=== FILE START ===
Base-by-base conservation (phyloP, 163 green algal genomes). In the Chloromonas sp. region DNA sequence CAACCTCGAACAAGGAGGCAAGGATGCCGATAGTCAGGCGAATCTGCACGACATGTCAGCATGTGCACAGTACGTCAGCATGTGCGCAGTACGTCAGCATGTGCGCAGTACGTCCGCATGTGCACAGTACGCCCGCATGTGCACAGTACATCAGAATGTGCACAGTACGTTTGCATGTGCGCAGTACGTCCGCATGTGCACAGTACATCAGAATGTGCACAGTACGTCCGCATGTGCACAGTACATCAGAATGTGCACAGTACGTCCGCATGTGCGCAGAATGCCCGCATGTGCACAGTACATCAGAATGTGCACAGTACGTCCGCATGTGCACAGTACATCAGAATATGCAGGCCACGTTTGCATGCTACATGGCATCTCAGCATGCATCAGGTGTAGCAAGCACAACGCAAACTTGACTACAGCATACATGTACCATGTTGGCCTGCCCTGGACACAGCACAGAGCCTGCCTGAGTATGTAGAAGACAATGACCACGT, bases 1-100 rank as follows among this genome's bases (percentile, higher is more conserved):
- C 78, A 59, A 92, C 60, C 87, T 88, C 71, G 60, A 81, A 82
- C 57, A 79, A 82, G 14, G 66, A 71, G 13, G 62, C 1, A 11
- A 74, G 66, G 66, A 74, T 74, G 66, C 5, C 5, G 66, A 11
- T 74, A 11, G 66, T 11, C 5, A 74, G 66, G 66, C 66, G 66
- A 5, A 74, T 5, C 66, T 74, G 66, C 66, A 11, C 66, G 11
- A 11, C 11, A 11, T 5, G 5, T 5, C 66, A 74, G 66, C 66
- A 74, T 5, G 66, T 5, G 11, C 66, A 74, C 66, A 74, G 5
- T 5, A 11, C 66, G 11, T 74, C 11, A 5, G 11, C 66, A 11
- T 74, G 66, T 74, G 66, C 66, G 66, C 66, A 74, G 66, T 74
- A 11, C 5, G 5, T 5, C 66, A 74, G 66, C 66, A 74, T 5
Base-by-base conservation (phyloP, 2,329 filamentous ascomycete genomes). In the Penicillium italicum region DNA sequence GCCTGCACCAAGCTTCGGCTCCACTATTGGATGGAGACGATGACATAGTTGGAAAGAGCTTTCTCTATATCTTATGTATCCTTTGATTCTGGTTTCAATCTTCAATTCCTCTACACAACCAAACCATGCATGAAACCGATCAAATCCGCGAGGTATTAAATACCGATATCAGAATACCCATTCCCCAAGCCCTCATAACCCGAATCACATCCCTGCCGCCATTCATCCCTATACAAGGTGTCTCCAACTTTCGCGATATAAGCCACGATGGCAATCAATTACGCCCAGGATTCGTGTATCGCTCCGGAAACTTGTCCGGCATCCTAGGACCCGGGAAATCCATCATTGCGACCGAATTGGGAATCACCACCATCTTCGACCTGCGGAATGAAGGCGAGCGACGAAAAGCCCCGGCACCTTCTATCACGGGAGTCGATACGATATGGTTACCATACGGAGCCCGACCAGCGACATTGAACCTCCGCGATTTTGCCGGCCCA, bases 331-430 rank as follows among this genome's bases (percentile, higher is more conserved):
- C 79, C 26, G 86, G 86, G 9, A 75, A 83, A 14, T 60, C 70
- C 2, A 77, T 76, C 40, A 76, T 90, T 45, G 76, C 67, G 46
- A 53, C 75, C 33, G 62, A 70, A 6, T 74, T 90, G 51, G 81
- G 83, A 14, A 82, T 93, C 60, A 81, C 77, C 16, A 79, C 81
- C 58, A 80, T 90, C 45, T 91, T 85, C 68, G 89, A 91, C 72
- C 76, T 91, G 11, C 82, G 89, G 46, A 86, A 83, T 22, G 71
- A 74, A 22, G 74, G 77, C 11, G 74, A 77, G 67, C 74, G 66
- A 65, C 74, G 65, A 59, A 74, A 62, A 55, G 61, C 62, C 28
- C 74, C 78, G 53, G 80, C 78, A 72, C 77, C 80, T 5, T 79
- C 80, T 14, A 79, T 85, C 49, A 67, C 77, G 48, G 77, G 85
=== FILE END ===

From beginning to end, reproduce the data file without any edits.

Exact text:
Base-by-base conservation (phyloP, 163 green algal genomes). In the Chloromonas sp. region DNA sequence CAACCTCGAACAAGGAGGCAAGGATGCCGATAGTCAGGCGAATCTGCACGACATGTCAGCATGTGCACAGTACGTCAGCATGTGCGCAGTACGTCAGCATGTGCGCAGTACGTCCGCATGTGCACAGTACGCCCGCATGTGCACAGTACATCAGAATGTGCACAGTACGTTTGCATGTGCGCAGTACGTCCGCATGTGCACAGTACATCAGAATGTGCACAGTACGTCCGCATGTGCACAGTACATCAGAATGTGCACAGTACGTCCGCATGTGCGCAGAATGCCCGCATGTGCACAGTACATCAGAATGTGCACAGTACGTCCGCATGTGCACAGTACATCAGAATATGCAGGCCACGTTTGCATGCTACATGGCATCTCAGCATGCATCAGGTGTAGCAAGCACAACGCAAACTTGACTACAGCATACATGTACCATGTTGGCCTGCCCTGGACACAGCACAGAGCCTGCCTGAGTATGTAGAAGACAATGACCACGT, bases 1-100 rank as follows among this genome's bases (percentile, higher is more conserved):
- C 78, A 59, A 92, C 60, C 87, T 88, C 71, G 60, A 81, A 82
- C 57, A 79, A 82, G 14, G 66, A 71, G 13, G 62, C 1, A 11
- A 74, G 66, G 66, A 74, T 74, G 66, C 5, C 5, G 66, A 11
- T 74, A 11, G 66, T 11, C 5, A 74, G 66, G 66, C 66, G 66
- A 5, A 74, T 5, C 66, T 74, G 66, C 66, A 11, C 66, G 11
- A 11, C 11, A 11, T 5, G 5, T 5, C 66, A 74, G 66, C 66
- A 74, T 5, G 66, T 5, G 11, C 66, A 74, C 66, A 74, G 5
- T 5, A 11, C 66, G 11, T 74, C 11, A 5, G 11, C 66, A 11
- T 74, G 66, T 74, G 66, C 66, G 66, C 66, A 74, G 66, T 74
- A 11, C 5, G 5, T 5, C 66, A 74, G 66, C 66, A 74, T 5
Base-by-base conservation (phyloP, 2,329 filamentous ascomycete genomes). In the Penicillium italicum region DNA sequence GCCTGCACCAAGCTTCGGCTCCACTATTGGATGGAGACGATGACATAGTTGGAAAGAGCTTTCTCTATATCTTATGTATCCTTTGATTCTGGTTTCAATCTTCAATTCCTCTACACAACCAAACCATGCATGAAACCGATCAAATCCGCGAGGTATTAAATACCGATATCAGAATACCCATTCCCCAAGCCCTCATAACCCGAATCACATCCCTGCCGCCATTCATCCCTATACAAGGTGTCTCCAACTTTCGCGATATAAGCCACGATGGCAATCAATTACGCCCAGGATTCGTGTATCGCTCCGGAAACTTGTCCGGCATCCTAGGACCCGGGAAATCCATCATTGCGACCGAATTGGGAATCACCACCATCTTCGACCTGCGGAATGAAGGCGAGCGACGAAAAGCCCCGGCACCTTCTATCACGGGAGTCGATACGATATGGTTACCATACGGAGCCCGACCAGCGACATTGAACCTCCGCGATTTTGCCGGCCCA, bases 331-430 rank as follows among this genome's bases (percentile, higher is more conserved):
- C 79, C 26, G 86, G 86, G 9, A 75, A 83, A 14, T 60, C 70
- C 2, A 77, T 76, C 40, A 76, T 90, T 45, G 76, C 67, G 46
- A 53, C 75, C 33, G 62, A 70, A 6, T 74, T 90, G 51, G 81
- G 83, A 14, A 82, T 93, C 60, A 81, C 77, C 16, A 79, C 81
- C 58, A 80, T 90, C 45, T 91, T 85, C 68, G 89, A 91, C 72
- C 76, T 91, G 11, C 82, G 89, G 46, A 86, A 83, T 22, G 71
- A 74, A 22, G 74, G 77, C 11, G 74, A 77, G 67, C 74, G 66
- A 65, C 74, G 65, A 59, A 74, A 62, A 55, G 61, C 62, C 28
- C 74, C 78, G 53, G 80, C 78, A 72, C 77, C 80, T 5, T 79
- C 80, T 14, A 79, T 85, C 49, A 67, C 77, G 48, G 77, G 85